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Founder Traps: How Failing to Make an 83(b) Election Can Kill You (Almost)

March 28, 2017

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When startup founders get together to form a new company, one of the first steps after actually incorporating the entity is to issue the founders their initial equity in the company. This is commonly referred to as “founders stock.” Most initial cap tables target the issuance to founders of around 8 million shares, so that combined with a 2 million share option pool, the initial “fully diluted” capitalization is 10 million shares. That’s not a rule, but a common practice for a number of reasons that aren’t important for purposes of this article. What’s important is understanding that if two founders divide 8 million shares between them, they are each buying 4 million shares up front. Four founders would each be buying 2 million shares, and so on.  How do the founders get those shares? They buy them! But for how much? Well, usually not very much. Most new companies incorporate with a “par value” of around $0.00001 per share, and that par value is often used as the purchase price for founder shares based on the premise that the company isn’t worth very much, if anything, so shortly after incorporation. A founder buying 4 million shares would therefore pay the company only $40 for the full 4 million shares. Imagine the company going public seven years later with a price of $17 per share. Those 4 million shares would be worth $68 million!  Not a bad deal after having paid only $40 for them. 

Keep in mind though that most founders also buy their shares subject to vesting (sometimes called “reverse vesting,” since the “vesting” here really refers to a right of the company to repurchase the shares if the founder leaves, with that right of repurchase lapsing over time). There are many reasons why founders stock is typically made subject to vesting over several years, but for purposes of this article the important thing is how that vesting schedule can create some potentially devastating tax consequences for founders. The way U.S. tax rules typically work for property that is subject to vesting is as follows: when a chunk of the property vests, we look at its value at that time, then subtract how much was originally paid for that chunk, with the difference equating to ordinary, taxable income. Let’s look at how that might play out for a founder that paid $40 for his or her 4 million shares.

Let’s say that the shares are set to vest 25% after 1 year, 25% after 2 years, 25% after 3 years, and the final 25% after 4 years.  Let’s further say that during the first year, the company made significant headway on its product, generated some “buzz,” and maybe even raised a small seed round that valued the company at $5 million post-money, such that when the founder’s first tranche of 1 million shares vests at the end of year 1, those shares are valued at $0.35 per share, or a total of $350,000. Remember what the founder paid for that same 1 million shares on day 1? $0.00001 per share, or $10. Yep, ten bucks. So guess what the IRS does at the end of year 1? The IRS says that the founder has $349,990 of taxable income as a result of nothing more than the founder shares having vested. Then let’s say that the company does even better in year 2, so that when the second tranche of shares vests at the end of year 2, those shares are valued at $1.3M. See what’s coming? Right- subtract another $10 for the initial purchase price and you’ve got $1,299,990 of taxable income. And so on. For a company that might not even be bringing in any revenue yet, let alone turning a profit, let alone distributing its profit to its founders via dividends (which is extremely rare anyway), to be faced with the requirement to pay taxes on seven figures of “income” can be devastating.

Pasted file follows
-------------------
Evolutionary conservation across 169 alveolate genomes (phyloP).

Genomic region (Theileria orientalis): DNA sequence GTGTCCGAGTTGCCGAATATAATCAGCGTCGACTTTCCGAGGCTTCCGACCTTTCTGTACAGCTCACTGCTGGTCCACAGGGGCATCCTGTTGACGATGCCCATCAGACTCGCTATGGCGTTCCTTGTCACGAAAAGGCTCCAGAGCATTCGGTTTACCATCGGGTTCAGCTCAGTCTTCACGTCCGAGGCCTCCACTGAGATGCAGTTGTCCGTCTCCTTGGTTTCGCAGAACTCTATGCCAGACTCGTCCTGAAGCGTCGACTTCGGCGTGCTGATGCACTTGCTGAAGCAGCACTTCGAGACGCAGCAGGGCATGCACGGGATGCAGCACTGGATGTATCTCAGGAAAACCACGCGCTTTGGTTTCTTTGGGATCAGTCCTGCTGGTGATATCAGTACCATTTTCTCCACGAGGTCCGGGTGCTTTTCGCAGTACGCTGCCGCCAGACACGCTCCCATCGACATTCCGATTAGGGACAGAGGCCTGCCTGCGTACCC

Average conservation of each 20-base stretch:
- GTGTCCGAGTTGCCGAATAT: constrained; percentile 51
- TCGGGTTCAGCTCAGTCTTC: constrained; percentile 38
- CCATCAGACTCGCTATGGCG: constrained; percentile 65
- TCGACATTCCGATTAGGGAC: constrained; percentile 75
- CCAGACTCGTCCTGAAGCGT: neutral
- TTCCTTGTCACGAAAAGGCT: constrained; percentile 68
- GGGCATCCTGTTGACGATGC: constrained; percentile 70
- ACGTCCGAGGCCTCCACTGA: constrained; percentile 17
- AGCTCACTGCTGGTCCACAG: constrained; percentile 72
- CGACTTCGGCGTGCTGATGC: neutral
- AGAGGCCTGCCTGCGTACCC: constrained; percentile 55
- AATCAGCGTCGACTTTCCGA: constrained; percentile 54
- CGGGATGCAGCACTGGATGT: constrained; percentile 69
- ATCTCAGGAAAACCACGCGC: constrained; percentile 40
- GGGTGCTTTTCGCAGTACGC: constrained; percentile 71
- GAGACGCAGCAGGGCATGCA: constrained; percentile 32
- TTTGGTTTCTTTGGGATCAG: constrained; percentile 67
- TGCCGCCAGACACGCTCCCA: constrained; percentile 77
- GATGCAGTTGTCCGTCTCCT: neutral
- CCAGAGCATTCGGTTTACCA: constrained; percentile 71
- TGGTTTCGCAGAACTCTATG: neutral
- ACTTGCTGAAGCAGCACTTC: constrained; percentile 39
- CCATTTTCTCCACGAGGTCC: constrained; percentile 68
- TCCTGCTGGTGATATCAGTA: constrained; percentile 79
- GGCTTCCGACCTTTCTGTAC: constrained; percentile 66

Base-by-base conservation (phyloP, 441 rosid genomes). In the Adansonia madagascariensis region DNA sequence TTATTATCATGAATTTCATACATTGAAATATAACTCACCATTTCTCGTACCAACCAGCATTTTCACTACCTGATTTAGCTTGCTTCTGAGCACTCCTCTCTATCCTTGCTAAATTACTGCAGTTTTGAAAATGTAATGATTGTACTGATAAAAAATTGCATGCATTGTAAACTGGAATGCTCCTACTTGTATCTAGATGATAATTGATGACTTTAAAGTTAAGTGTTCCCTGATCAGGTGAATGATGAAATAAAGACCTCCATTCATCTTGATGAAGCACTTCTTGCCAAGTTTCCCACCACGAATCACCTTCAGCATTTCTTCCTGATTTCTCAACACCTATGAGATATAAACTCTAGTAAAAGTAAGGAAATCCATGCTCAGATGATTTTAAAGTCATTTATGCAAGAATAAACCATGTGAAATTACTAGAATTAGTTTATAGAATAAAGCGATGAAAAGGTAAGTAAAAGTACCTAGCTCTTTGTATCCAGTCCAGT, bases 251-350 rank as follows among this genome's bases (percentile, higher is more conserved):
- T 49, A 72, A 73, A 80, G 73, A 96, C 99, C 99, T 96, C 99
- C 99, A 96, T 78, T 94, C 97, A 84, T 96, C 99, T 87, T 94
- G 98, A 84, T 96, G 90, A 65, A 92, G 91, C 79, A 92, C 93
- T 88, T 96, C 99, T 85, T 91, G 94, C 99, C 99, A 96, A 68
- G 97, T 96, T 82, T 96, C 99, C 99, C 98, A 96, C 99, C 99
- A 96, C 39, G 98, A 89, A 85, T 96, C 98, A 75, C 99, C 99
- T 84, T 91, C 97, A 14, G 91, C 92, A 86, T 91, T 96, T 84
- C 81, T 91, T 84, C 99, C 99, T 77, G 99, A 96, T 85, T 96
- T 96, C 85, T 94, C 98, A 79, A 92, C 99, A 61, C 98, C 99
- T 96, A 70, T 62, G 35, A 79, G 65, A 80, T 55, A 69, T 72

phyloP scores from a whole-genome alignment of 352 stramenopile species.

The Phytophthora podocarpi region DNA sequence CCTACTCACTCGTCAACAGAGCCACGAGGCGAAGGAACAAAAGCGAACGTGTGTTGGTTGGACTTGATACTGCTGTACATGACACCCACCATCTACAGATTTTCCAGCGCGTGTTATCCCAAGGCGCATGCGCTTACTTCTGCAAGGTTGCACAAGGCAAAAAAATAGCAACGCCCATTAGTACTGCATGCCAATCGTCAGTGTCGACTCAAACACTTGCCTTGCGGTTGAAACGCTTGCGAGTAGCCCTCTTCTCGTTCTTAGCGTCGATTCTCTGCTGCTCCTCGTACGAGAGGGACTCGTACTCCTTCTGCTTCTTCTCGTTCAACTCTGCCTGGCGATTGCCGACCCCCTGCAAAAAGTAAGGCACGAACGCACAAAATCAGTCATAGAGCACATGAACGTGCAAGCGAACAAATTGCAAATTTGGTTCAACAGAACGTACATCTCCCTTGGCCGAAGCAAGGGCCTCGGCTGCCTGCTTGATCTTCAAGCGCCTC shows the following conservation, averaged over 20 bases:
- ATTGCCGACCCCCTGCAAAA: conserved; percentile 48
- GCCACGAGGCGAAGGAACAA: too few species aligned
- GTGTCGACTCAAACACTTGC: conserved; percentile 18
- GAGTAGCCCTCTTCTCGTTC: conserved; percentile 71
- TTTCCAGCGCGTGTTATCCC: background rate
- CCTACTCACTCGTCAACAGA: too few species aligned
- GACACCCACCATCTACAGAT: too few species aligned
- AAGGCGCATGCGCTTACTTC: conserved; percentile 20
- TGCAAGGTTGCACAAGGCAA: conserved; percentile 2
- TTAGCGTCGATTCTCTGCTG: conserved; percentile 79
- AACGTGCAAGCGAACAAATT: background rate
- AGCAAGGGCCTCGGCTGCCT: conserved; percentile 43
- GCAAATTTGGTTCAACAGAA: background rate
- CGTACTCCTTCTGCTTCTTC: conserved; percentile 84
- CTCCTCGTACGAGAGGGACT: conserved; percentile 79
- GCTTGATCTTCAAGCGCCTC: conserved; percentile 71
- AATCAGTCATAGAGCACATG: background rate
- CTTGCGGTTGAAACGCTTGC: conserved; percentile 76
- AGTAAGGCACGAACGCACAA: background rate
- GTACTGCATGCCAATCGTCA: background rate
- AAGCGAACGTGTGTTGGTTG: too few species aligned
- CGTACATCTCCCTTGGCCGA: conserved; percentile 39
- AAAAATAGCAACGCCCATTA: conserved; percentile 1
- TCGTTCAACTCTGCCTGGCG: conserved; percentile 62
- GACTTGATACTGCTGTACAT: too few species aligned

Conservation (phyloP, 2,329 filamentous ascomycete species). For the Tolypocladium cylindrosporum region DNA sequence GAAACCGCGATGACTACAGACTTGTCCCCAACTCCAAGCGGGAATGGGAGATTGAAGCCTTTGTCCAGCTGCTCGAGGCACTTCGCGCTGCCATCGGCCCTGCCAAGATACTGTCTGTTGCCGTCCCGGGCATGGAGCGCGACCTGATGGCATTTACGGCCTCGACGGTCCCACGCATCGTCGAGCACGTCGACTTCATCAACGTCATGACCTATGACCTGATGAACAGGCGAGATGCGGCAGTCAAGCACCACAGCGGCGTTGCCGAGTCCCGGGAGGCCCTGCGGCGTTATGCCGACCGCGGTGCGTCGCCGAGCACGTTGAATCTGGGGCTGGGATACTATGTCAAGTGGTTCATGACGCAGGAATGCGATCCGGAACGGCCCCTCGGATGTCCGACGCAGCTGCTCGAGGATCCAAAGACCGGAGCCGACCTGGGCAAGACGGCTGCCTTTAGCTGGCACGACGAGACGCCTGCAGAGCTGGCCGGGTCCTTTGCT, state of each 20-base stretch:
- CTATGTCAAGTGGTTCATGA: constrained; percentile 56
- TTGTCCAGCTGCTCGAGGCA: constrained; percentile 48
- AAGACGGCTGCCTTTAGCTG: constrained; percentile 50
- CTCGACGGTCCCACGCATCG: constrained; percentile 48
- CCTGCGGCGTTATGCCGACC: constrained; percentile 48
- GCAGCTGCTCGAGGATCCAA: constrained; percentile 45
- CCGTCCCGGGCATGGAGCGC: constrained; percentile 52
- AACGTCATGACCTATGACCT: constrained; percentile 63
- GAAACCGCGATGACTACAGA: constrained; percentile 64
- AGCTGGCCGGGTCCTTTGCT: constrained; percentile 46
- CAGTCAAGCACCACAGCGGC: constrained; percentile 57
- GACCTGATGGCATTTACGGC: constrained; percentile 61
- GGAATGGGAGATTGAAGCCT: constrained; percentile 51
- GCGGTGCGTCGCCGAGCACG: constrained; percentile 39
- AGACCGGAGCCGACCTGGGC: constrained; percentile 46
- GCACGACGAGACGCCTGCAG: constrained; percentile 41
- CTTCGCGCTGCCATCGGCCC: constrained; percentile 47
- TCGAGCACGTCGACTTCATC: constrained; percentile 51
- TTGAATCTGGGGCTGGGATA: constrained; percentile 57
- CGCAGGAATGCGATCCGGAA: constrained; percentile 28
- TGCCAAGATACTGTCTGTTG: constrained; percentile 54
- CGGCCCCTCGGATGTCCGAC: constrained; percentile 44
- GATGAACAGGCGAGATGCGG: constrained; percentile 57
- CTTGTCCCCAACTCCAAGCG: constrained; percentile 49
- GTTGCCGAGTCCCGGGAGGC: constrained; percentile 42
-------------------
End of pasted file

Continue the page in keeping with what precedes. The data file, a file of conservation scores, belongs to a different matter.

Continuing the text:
But all is not lost. In fact, Section 83(b) of the tax code makes it extremely easy to avoid such a result. What section 83(b) says is that, if within 30 days after receiving property subject to vesting, the property recipient files a one or two page form with the IRS electing to treat the property as fully vested, then the IRS will look only to what the entire property was worth on the date it was purchased, and what the purchaser paid for the property, and apply ordinary income tax only to that difference, if any. Because founders most often pay for their founder shares an amount equal to what they are worth, which is typically tied to the par value, there is usually no difference between the fair value and the purchase price, and therefore no income tax obligation as a result of vesting, no matter how much the shares are worth when they vest years down the road. Note that the purchase price will establish a basis in the shares for purposes of long term capital gains taxes, but those will only apply when the stock is sold, presumably for a nice profit, not simply because the shares vested.  Remember that the 30 day deadline to file an 83(b) election is a strict one. Failure to timely file the election can be a killer, so mind your 83(b)! 

For more information, please contact:

Michael Gorback

(415) 995-5100 Direct Phone
(415) 995-3417 Fax

Email Attorney


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